Ethical approval was obtained from the Health Research and Ethics Committee of the LUTH Lagos with the protocol number ADM/DCST/HREC/APP/101 approved on the 10 June, 2015. The study participants were identified from microbiology records of all neonates admitted to the NICU with a positive Candida culture.

Definitions

Cases of ICI were defined as those that fulfilled the following two criteria (both of which must be present): (1) A clinical picture compatible with fungal sepsis, defined by patients meeting at least five of the following parameters:[3] admission to the NICU, history of broad-spectrum antibiotic coverage >5 days, use of a third-generation cephalosporin, negative bacterial blood culture results despite persistent features suggestive of sepsis, need for intubation and mechanical ventilation, severe cardiovascular instability, indwelling central venous catheters, delayed feeding and preterm delivery. (2) A Candida pathogen isolated from a sterile site such as blood culture; urine culture; or cerebrospinal fluid (CSF) culture.

Sample collection and processing

Blood, urine and CSF samples collected aseptically from babies with a clinical diagnosis of suspected sepsis were transported to the clinical microbiology laboratory of the hospital for immediate processing. Urine samples were collected by suprapubic tap or sterile catheterisation. Blood was cultured in the BACTEC culture system 9050 (Becton Dickinson, New Jersey, US) while urine and CSF samples were processed according to established standardised protocol. They were cultured on Sabouraud dextrose agar (Oxoid UK) and Mueller Hinton agar (Oxoid UK) to which 5-7% blood had been added. Incubation was in room air for 24 h at 35°C–37°C (Oxoid, UK). Gram stain was used to characterise isolates as yeast cells, and they were further identified using germ tube test and were categorised as Candida albicans and non-albicans spp.

Medical records of identified Candida positive neonates were retrieved and reviewed. Demographic and medical information were obtained and entered in a pre-designed pro forma. Data obtained included gestational age, age at culture which is also taken as age at diagnosis, sex, procedures done on baby, antibiotics use, day of commencing enteral feeds, other co-morbidities identified and outcome (survival or death).

Data analysis

Data were entered into Epi Info software version 3.4 (CDC, Atlanta GA, USA). The analysis was done with Statistical Package for Social Sciences (SPSS) software version 22.0 (SPSS Inc., Chicago, IL., USA). Data were presented using descriptive statistics. Discrete data were compared by Chi-square or Fisher's exact test and P < 0.05 was considered statistically significant for all tests.


  Results Top


Over the 4 years' period, a total of 2,712 newborns were admitted to the NICU. There were 1,149 (42.4%) preterm and 1,563 (57.6%) term babies. From these, 1182 samples (43.6% of neonatal admissions) were collected from babies with clinical features suggestive of sepsis and processed in the medical microbiology laboratory of the hospital. Eight hundred and twenty-three (69.6%) of these were blood cultures, 252 (21.3%) were CSF cultures while 107 (9.1%) were urine cultures. There were 711 cultured samples from male and 471 from female neonates. Twenty-seven (2.3%) out of the 1182 cultures yielded fungal organisms and were identified as Candida spp. Fifteen of the positive fungal cultures were from male infants with a male:female ratio of 1.3:1. All the 27 positive Candida cultures were from neonates who met the criteria for ICI. Thus, the prevalence of ICI in this study was 2.3% of the septic neonates. There were 21 (77%) C. albicans and six non-albicans of which two were Candida krusei. Twelve (44.4%) of the 27 Candida positive neonates were preterm. Bloodstream infection was the most frequent ICI seen in preterm babies 7 (58.3%) followed by urinary tract infection four (33.3%). Only one (8.3%) CSF culture yielded Candida organism (C. krusei) and it was in a preterm baby.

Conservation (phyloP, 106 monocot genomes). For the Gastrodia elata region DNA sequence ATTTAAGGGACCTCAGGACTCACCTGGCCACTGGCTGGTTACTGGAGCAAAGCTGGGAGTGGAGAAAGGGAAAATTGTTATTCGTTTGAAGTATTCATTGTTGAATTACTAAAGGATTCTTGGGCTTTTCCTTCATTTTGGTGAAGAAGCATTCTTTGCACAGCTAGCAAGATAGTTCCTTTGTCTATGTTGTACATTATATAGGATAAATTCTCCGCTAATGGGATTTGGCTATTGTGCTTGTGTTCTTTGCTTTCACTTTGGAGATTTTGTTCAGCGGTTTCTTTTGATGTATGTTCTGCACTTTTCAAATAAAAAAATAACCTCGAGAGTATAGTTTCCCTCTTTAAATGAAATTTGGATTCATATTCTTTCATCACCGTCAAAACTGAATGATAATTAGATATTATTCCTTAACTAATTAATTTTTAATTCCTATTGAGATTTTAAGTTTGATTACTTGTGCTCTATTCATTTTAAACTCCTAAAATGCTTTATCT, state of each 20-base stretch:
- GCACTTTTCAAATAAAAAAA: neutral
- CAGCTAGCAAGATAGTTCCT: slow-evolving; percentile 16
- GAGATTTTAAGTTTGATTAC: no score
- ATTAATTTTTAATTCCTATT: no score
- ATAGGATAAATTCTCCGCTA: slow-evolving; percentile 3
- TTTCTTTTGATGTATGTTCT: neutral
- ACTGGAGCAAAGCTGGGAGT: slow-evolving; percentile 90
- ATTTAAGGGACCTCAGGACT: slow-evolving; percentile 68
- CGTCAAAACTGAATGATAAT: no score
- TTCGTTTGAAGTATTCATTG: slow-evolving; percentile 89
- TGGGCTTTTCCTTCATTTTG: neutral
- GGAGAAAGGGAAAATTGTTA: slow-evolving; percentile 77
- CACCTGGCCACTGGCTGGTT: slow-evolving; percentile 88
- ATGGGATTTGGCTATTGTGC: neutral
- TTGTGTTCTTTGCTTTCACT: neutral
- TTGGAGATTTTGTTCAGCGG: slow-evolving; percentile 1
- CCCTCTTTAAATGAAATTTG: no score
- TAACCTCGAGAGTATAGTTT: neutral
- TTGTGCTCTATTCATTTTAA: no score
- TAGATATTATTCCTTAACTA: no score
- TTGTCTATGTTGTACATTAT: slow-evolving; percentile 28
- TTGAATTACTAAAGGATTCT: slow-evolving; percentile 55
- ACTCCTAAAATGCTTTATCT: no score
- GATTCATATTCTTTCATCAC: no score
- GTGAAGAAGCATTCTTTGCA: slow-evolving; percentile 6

The mean age at diagnosis of ICI was 9.1 ± 6.1 days in preterm babies. One baby was 3-day-old when ICI occurred. The most common co-morbidities in preterm babies with ICI was respiratory distress syndrome (66.7% of affected preterm babies) while surgical conditions were the most common underlying illness in term infants with ICI (26.7%). These surgical conditions included jejunal atresia (1), imperforate anus (1), strangulated inguinoscrotal hernia (1) and  Eagle-Barrett syndrome More Details (1). [Table 1] shows the baseline demographic and clinical characteristics of the neonates with ICI. Oral feeds were commenced within 3 days of life in all the infants. Mean duration of parenteral nutrition was 7 days.
Table 1: Baseline demographic and clinical characteristics of the neonates with invasive Candida infection

Click here to view


Treatment and outcomes

All babies with ICI had treatment doses of fluconazole at 6 mg/kg/day for at least 21 days. Overall, case fatality rate in ICI affected babies was 18.5% (five out of 27 babies), but this value increased to 33.3% when case fatality rate was calculated in preterm babies alone (four out of 12 preterm babies with ICI died). The outcome difference (in terms of survival or mortality) between term and preterm infants was not statistically significant (χ2 (1, n = 27) = 3.14, P = 0.08). There was no significant sex predilection for mortality (two females vs. three males, P = 0.83) and the source of candidal isolate was also not significant for mortality (two blood, two urine and one CSF cultures; P = 0.10). However, the only child with candidal meningitis died.

Associated factors in preterm infants with invasive Candida infection

Nearly all (91.7%) affected preterm infants with ICI were <1500 g in weight. All were exposed to invasive procedures such as umbilical venous catheterisation; parenteral nutrition; and broad-spectrum antibiotics. [Table 2] shows the recognised predisposing factors for ICI in the preterm infants.
Table 2: Known predisposing factors for invasive Candida infection in the 12 preterm neonates (n=12)